Gransnet forums

Ask a gran

Amusng older grandchildren

(26 Posts)
Craftycat Thu 07-Apr-16 10:54:11

For the first time this Easter I have had a problem finding something that all 3 older grandchildren want to do. To be fair it has rained pretty much solidly the last few days which makes it worse.They are 2 boys nearly 10 & 12 & a girl of 8. Girl no problem- still likes all the usual things & the younger boy is very easy going but the almost 12 year old started BIG school last September & is growing up fast. I have them to stay in holidays as Mum works P/T & they live about 30 miles away so it is easier for them to stay for a few days than ferry them back & forth.In fairness to older GS he is a really nice boy & not the complaining type but I just feel I should be doing more to meet his needs. Let's be honest- it won't be long before he will be old enough to stay at home & won't need to come here anymore & that will break my heart but I accept it will happen.
I LOVE having them but I'm out of ideas. Farms playgrounds etc. are too young for him now. Cinema is OK but that is only one afternoon. We can get to London by train for Museums etc. but that works out expensive & also they are SO crowded in school holidays. I can get away with a good walk maybe once.
He has spent most of his time on Xbox playing Minecraft with his brother the last 2 days- very happy to do so but I'd rather be dong something all of us together .
Or maybe I'm being unrealistic??

Greenfinch Thu 07-Apr-16 11:03:23

I appreciate where you are coming from as we have a similar problem with our 8 year old twin grandchildren.

Do they like board games ?

Have you any odd jobs they can do in the house or garden perhaps to earn a bit of pocket money?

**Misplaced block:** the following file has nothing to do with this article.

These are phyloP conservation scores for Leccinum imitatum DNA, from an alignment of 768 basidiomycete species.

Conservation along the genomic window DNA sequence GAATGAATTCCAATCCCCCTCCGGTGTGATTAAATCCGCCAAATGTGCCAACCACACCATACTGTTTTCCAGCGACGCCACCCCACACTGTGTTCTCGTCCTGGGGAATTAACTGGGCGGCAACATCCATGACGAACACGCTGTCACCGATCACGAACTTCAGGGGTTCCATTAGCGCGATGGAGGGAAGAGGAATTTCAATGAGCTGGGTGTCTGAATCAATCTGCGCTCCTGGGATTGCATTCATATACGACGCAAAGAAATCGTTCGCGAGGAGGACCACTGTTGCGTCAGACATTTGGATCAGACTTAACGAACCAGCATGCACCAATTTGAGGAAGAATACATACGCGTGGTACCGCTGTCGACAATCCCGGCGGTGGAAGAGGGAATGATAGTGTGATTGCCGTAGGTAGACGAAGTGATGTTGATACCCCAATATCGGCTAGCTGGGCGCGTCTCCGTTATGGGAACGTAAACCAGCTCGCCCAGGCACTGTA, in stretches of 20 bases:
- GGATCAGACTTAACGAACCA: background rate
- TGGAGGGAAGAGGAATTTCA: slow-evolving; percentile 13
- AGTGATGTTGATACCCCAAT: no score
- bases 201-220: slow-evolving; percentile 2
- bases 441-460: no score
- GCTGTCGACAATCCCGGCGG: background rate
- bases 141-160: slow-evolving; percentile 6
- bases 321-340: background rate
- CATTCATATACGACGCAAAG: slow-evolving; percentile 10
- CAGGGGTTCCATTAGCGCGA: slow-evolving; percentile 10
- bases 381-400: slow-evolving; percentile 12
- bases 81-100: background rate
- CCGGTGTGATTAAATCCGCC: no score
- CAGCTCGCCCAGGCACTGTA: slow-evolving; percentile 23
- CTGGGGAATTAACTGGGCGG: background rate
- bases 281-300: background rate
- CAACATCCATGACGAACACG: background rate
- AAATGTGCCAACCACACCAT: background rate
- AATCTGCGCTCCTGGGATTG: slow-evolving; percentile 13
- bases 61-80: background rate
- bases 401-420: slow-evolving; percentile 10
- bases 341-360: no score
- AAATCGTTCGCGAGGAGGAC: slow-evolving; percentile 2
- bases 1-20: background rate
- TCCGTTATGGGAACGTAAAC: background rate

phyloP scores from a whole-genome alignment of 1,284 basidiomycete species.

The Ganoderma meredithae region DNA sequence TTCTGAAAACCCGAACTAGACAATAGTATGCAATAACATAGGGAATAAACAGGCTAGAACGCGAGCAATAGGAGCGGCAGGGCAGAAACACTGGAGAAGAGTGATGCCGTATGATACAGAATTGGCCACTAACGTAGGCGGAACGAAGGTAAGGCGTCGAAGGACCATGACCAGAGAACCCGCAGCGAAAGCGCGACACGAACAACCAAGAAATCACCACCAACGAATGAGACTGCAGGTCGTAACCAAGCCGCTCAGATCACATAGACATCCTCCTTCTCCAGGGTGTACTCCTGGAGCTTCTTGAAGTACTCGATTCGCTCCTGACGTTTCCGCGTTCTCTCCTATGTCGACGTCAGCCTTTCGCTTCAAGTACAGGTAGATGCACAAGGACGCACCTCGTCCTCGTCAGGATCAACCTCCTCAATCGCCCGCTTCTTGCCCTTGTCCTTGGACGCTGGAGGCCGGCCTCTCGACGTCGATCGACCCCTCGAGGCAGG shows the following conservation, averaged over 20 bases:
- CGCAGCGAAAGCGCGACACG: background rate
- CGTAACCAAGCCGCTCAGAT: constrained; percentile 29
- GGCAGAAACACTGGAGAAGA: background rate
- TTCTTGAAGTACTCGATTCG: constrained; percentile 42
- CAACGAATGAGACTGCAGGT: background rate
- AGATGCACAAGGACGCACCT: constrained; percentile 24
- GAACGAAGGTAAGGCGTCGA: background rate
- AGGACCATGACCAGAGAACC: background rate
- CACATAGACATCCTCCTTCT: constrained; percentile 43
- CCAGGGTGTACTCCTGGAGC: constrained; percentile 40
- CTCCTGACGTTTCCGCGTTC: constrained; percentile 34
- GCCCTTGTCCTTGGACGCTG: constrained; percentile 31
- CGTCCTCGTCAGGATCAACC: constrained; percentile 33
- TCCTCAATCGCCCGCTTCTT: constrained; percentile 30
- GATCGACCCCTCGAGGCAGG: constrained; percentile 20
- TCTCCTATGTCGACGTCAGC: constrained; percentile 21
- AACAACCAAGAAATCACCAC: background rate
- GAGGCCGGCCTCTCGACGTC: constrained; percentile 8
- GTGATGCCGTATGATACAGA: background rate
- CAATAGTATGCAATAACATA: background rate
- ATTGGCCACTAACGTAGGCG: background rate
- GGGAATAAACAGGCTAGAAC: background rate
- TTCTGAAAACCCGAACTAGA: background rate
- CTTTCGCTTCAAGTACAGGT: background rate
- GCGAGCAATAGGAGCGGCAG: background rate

I agree that the weather doesn't help.

jinglbellsfrocks Thu 07-Apr-16 11:05:32

Is there anywhere near you he could use his skateboard, if he's into that?

The favourite thing with our two GSs (14 and 10) is going out to lunch somewhere they regard as 'cool''. The chain restaurant, "Five Guys" is a favourite, and the food is reasonably healthy (and delicious). MacDonalds isn't as bad as people make out, either.

Nothing wrong with letting them play with the Xbox some of the time. If they are happy, perhaps don't try to 'entertain' them too much.?They usually just want to do whatever they would be doing at home.

NotTooOld Thu 07-Apr-16 11:16:58

Similar problems here. Both are happy lying about on sofas using their computers but then I feel guilty although I agree that trying to entertain them too much may not be the answer. We take ours to play badminton at the local leisure centre (they like oldies v young'uns best) and that goes down well, as does the cinema. They'll also play jokari (hitting the ball on the string) in the garden for half an hour and maybe another half hour with badminton racquets, assuming the weather is good or I take them to town and send them off on their own with a small amount of pocket money and arrangements to meet up later. How old do you think they need to be before they can safely be left on their own at home? Fourteen? What about being in charge of a younger sibling?

Teetime Thu 07-Apr-16 12:02:04

My 11 year old GS is similar but really enjoys ten pin bowling - that's something all three could do - if the weather is nice he likes to play boules in the garden too.

Teetime Thu 07-Apr-16 12:03:35

Oh and I forgot DH says there a number of younger families taking up indoor bowls together at his club and that's much cheaper than ten pin bowling.

JackyB Thu 07-Apr-16 12:06:32